Education Code Section 17573 provides “the governing board of every school district shall provide a warm, healthful place in which children who bring their own lunches to school may eat the lunches.” Additionally, Education Code Section 38086 and Title 42 of the United States Code Section 1758 requires school districts to provide students with free drinking water during meal times.

Education Code Section 17576 provides in part “the governing board of every school district shall provide, as an integral part of each school building, or as part of at least one building of a group of separate buildings, sufficient patent flush water closets for the use of the pupils. In school districts where the water supply is inadequate, chemical water closets may be substituted for patent flush water closets by the board.”

Education Code Section 17577 provides “In addition to the other powers granted the governing board of each school district may provide sewers and drains adequate to treat and/or dispose of sewage and drainage on or away from each school property. For this purpose it may construct adequate systems or acquire adequate disposal rights in systems constructed or to be constructed by others for these purposes without regard to their proximity. The cost thereof may be paid from the building fund, including any bond moneys therein.”

Education Code Sections 32000 et seq., require each school to maintain a “dependable and operative fire warning system.” However, Title 24 of the California Code of Regulations, Section 901.7 provides as follows:

Where a required fire protection system is out of service, the fire department and the fire code official shall be notified immediately and, where required by the fire code official, the building shall be either evacuated or an approved fire watch shall be provided for all occupants left unprotected by the shutdown until the fire protection system has been returned to service.

Where utilized, fire watch shall be provided with not less than one approved means for notification of the fire department and their only duty shall be to perform constant patrols of the protected premises and keep watch for fires.

Title 24 of the California Code of Regulations sections 901.7.1- 901.7.6, sets forth the specific emergency action requirements that must be taken if the fire protection system becomes inoperable. If the fire code official permits the district to conduct a fire watch in lieu of evacuation, these requirements must be followed.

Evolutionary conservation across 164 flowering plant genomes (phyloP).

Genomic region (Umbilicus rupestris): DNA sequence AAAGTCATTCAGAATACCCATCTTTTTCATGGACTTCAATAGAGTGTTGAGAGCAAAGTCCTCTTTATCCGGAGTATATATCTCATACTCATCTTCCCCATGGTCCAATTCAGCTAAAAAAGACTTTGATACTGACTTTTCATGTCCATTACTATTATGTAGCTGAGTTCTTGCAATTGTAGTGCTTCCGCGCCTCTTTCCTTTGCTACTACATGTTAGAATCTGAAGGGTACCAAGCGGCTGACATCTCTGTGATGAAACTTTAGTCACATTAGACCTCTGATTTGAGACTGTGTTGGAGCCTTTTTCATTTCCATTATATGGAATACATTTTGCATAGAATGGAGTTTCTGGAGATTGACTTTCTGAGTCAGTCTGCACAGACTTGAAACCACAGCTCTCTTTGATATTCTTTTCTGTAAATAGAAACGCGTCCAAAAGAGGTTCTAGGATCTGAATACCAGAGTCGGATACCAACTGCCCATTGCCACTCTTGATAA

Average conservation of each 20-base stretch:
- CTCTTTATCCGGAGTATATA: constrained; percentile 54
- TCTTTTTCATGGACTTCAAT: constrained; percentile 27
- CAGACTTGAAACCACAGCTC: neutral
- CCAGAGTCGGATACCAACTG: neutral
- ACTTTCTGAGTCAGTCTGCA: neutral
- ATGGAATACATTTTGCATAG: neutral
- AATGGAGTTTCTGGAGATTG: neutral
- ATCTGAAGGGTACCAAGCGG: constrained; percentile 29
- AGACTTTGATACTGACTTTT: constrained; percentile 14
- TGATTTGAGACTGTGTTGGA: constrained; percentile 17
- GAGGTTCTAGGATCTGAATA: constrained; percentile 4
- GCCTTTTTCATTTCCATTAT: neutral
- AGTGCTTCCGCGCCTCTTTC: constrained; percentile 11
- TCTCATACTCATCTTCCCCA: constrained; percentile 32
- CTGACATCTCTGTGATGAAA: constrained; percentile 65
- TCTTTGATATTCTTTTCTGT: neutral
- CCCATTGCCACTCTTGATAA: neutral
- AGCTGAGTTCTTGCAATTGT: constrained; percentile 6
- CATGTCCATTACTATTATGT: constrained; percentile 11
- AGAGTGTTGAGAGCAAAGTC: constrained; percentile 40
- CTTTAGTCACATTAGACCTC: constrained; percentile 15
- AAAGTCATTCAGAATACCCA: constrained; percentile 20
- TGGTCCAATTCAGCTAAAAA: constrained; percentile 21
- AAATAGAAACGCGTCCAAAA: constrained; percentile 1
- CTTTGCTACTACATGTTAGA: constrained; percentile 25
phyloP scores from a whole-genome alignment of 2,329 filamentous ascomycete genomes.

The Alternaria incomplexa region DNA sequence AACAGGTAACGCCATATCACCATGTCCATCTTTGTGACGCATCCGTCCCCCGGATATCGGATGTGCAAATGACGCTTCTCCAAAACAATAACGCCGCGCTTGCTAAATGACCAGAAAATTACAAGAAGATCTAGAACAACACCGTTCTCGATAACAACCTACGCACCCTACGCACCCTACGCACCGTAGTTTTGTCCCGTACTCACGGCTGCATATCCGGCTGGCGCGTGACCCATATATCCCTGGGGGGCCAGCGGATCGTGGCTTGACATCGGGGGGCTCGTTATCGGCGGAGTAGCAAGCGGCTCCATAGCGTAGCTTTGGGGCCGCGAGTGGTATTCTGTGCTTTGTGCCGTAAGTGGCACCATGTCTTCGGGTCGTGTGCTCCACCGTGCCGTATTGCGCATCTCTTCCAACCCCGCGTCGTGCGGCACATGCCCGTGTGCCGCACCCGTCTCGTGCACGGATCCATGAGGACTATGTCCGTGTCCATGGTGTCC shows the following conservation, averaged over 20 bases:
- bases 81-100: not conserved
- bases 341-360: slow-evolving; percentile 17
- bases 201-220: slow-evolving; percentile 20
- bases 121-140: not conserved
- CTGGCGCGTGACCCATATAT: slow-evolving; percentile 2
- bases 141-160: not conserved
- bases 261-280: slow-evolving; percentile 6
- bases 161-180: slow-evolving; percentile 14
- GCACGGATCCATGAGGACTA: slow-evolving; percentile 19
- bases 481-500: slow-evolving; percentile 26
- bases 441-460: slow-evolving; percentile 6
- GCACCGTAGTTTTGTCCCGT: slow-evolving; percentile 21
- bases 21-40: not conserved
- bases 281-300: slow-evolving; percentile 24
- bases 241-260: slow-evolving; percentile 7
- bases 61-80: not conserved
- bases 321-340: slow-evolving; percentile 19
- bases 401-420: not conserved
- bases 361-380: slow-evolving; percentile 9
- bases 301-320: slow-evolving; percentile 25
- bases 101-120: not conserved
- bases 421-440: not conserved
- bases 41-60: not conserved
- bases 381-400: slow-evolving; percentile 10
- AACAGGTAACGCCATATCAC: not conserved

Pursuant to Title 24 of the California Code of Regulations section 202, the following definitions are provided:

“Fire Code Official” – The fire chief or other designated authority charged with the administration and enforcement of the code, or a duly authorized representative.

“Fire Watch” – A temporary measure intended to ensure continuous and systematic surveillance of a building or portion thereof by one or more qualified individuals for the purposes of identifying and controlling fire hazards, detecting early signs of unwanted fire, raising an alarm of fire and notifying the fire department.

As such, a district would be permitted to conduct a fire watch in lieu of evacuation provided approval is obtained from the fire code official and the district complies with the required fire watch procedures.

Lastly, pursuant to Education Code Section 32282, school districts are required to have emergency procedures in their school safety plans, which should include plans for notifying parents of school closures. Most school districts likely have Board Policy and Administrative Regulation 3516 already in place which requires the district to ensure that the school safety plan’s emergency procedures include a plan for determining when closing a school is appropriate.

Recommendations as to Students

Based on our review of all applicable law, it is our opinion that the decision to close schools and send students home must be made on a case-by-case basis with due consideration given to both the health and safety of students. By way of example, the loss of water may not generate an immediate safety issue if the fire sprinkler system is operational using water stored in-site and that water is not contaminated. We recommend that districts contact our office to assist with making these case-by-case decisions.

Please contact our office with questions regarding this Legal Update or any other legal matter.

Legal Update written by Loren W. Soukup, Senior Associate General Counsel.

The information in this Legal Update is provided as a summary of law and is not intended as legal advice.  Application of the law may vary depending on the particular facts and circumstances at issue.  We, therefore, recommend that you consult legal counsel to advise you on how the law applies to your specific situation.